The medieval Japanese prose narrative Heike monogatari (The Tale of the Heike) follows now the victors, now the vanquished, in an account of a one of the great turning points in Japanese history. In my research my main interest is literary: in the narrative style of the Heike and its influence on later Japanese art and drama (example). On this page you'll find a short explanation of the rivalry between the Taira and Minamoto clans. There are also links to pages here with more detailed information about the Heike intended for those reading it in the original or in translation, followed by notes on related material elsewhere, both in Japan and abroad.

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Heike monogatari
The Tale of the Heike
Nakakuni finds Kogo

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ELSEWHERE ON THE WEB and in the real world (J=Japanese only)

A litttle history: the Genpei War of 1181-5

The twelfth-century struggles between the Taira and Minamoto clans mark a violent end to the long and largely peaceful Heian period (794-1185). The Minamoto or "Genji", were severely weakened in two "disturbances" of Hogen and Heiji in the 1150s, power struggles at court. The Minamoto leaders were executed, but the lives of two young boys were spared, the brothers Yoritomo and Yoshitsune. For twenty years the Taira were dominent at court under the leadership of Kiyomori, encroaching on the traditional power of the Fujiwara nobles. Different factions plotted against the Taira with little success until Yoritomo rose in revolt in 1180. Yoritomo left the bulk of the fighting to be conducted by his relatives: Yoshinaka, Noriyori, and Yoshitune. Yoshitsune was a master tactician, winning decisive victories at Ichi-no-tani (1184.2.7) and Yashima (1185.2.18). The Taira were finally defeated at the naval battle at Dan-no-ura (1185.3.24). There is surprisingly little description of Yoritomo, who destroyed who ruled from Kamakura in eastern Japan as the first shogun after the war. [go to top of page]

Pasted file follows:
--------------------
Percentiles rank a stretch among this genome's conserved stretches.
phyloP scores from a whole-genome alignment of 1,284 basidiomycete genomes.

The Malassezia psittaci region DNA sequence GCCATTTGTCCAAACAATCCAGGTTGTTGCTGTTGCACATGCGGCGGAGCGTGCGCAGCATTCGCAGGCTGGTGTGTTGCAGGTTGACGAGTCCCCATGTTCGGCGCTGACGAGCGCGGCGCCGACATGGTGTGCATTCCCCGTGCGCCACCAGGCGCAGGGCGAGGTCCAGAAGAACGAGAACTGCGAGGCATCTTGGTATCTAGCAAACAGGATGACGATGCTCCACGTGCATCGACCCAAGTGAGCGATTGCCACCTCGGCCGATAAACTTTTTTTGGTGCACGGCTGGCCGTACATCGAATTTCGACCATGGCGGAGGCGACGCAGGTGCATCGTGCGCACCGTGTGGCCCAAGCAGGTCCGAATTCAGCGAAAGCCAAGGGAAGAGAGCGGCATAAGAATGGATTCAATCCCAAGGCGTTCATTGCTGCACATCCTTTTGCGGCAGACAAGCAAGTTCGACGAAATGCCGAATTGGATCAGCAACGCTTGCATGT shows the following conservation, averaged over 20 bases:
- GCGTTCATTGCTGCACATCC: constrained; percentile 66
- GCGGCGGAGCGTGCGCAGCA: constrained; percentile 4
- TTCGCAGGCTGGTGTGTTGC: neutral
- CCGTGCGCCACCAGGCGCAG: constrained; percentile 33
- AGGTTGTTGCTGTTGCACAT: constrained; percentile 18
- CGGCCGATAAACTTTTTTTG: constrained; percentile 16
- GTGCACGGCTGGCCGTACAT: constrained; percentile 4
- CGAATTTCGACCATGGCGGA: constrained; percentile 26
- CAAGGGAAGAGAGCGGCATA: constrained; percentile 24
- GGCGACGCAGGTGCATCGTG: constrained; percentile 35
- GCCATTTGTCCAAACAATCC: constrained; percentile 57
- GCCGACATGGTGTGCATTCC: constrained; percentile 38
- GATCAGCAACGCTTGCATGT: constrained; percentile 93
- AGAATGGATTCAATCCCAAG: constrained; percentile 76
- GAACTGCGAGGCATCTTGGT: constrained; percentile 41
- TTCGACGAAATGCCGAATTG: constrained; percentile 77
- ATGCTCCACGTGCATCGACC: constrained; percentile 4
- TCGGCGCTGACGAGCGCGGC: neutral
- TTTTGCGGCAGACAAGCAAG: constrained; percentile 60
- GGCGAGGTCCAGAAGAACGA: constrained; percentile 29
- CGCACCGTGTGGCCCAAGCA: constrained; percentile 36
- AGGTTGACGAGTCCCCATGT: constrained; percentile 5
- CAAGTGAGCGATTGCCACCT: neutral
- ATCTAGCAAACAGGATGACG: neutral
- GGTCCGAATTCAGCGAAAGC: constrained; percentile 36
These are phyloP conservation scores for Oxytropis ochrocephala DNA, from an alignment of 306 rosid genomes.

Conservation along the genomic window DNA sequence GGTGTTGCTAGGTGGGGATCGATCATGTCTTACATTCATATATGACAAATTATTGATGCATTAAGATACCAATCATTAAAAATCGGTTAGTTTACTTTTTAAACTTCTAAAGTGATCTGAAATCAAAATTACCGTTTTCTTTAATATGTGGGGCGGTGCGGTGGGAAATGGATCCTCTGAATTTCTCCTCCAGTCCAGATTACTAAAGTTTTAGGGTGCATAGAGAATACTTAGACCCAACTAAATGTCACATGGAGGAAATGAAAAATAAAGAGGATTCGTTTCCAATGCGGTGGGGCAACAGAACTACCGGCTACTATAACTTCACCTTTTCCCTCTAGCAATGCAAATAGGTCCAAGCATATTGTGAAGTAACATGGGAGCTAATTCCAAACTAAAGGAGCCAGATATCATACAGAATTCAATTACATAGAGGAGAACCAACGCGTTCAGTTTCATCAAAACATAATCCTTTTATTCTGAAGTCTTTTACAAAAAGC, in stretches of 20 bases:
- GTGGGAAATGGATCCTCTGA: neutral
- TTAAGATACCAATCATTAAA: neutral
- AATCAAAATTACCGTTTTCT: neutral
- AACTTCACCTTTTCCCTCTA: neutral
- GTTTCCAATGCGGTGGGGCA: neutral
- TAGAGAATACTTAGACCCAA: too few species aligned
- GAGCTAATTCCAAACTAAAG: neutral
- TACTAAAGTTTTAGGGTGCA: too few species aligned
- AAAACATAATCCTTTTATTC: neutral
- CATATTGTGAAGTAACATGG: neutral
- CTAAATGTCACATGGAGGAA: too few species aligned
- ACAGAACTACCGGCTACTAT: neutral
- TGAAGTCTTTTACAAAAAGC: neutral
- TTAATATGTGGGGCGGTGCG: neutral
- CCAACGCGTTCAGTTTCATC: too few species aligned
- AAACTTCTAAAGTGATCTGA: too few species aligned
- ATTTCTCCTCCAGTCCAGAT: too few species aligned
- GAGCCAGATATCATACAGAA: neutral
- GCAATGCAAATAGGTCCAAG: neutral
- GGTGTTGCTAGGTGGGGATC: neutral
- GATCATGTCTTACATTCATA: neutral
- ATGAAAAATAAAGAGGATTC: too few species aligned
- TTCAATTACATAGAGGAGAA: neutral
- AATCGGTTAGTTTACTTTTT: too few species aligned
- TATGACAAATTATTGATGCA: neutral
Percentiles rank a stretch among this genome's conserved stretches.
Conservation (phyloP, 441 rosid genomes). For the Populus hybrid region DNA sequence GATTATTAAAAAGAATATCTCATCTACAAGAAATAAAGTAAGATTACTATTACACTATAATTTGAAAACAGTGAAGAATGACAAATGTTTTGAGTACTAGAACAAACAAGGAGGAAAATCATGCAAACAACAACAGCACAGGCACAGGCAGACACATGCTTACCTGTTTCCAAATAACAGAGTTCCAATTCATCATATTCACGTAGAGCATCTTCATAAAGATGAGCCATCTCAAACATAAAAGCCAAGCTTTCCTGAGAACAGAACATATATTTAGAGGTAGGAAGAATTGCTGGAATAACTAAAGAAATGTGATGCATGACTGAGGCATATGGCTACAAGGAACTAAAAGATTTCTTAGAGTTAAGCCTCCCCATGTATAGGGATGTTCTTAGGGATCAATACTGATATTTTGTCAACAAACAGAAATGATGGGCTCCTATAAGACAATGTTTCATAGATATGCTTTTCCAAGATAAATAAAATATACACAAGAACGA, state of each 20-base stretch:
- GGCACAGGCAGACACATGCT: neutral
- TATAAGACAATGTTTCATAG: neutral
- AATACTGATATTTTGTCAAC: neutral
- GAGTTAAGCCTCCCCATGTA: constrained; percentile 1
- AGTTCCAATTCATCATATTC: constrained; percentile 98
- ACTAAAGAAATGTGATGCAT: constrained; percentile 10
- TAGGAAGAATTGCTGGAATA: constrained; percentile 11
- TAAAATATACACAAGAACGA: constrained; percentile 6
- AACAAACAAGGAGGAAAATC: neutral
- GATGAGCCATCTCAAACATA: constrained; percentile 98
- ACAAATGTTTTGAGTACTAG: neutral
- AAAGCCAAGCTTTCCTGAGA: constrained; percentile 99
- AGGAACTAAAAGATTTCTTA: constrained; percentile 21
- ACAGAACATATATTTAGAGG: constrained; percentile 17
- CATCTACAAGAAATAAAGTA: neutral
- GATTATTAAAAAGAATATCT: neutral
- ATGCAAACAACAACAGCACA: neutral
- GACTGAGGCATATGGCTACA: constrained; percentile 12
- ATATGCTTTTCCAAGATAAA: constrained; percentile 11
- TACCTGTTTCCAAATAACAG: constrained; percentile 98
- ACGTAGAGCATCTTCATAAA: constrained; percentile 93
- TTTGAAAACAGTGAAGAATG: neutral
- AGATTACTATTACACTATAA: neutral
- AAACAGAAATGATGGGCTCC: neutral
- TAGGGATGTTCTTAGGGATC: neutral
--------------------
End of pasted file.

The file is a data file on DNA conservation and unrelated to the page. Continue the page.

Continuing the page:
CD-ROM introduction to the Heike

In publicizing this set of two CD-ROMs, I must first of all declare an interest. My fellow AAS 1996 panelist Sakurai Yoko of Kumamoto Univ. was the general editor, while I translated (some 50,000 words!), making a general nuisance of myself asking awkward questions. The CD-ROMs contain hundreds of photographs, illustrations, recordings, and short texts. Famous passages are given in classical & modern Japanese and in English translation (click buttons to choose), and you can even hear them read aloud in Japanese while following on the screen in English. There is much explanatory material about episodes and characters, illustrated with scenes from the Heike scroll paintings (emaki). "Rekishi kiko" (Journey through history) takes you to sites of memorable episodes, and not just the well-known places in Kyoto, but all over Japan, from Kyushu to Hokuriku. There are also short movies and audio recordings of performances of biwa hoshi and related noh plays. The hybrid (Mac/Windows) CD-ROM set was produced by Fujitsu SSL and is marketed in the U.S. by Fujitsu Software Corporation (408-432-1300) or Fujitsu SSL in Japan (044-739-1527), see the Japanese or English introductions on their respective sites. 7000 yen or $98 for the set.

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TRANSLATIONS of Heike monogatari

  • Three complete translations in English, and versions in at least four other languages.
  • Sadler, Arthur. "The Heike Monogatari." Transactions of the Asiatic Society of Japan 46.2 (1918): 1-278; 49.1 (1921): 1-354. [Complete translation of the rufubon, the version of Edo printed texts.]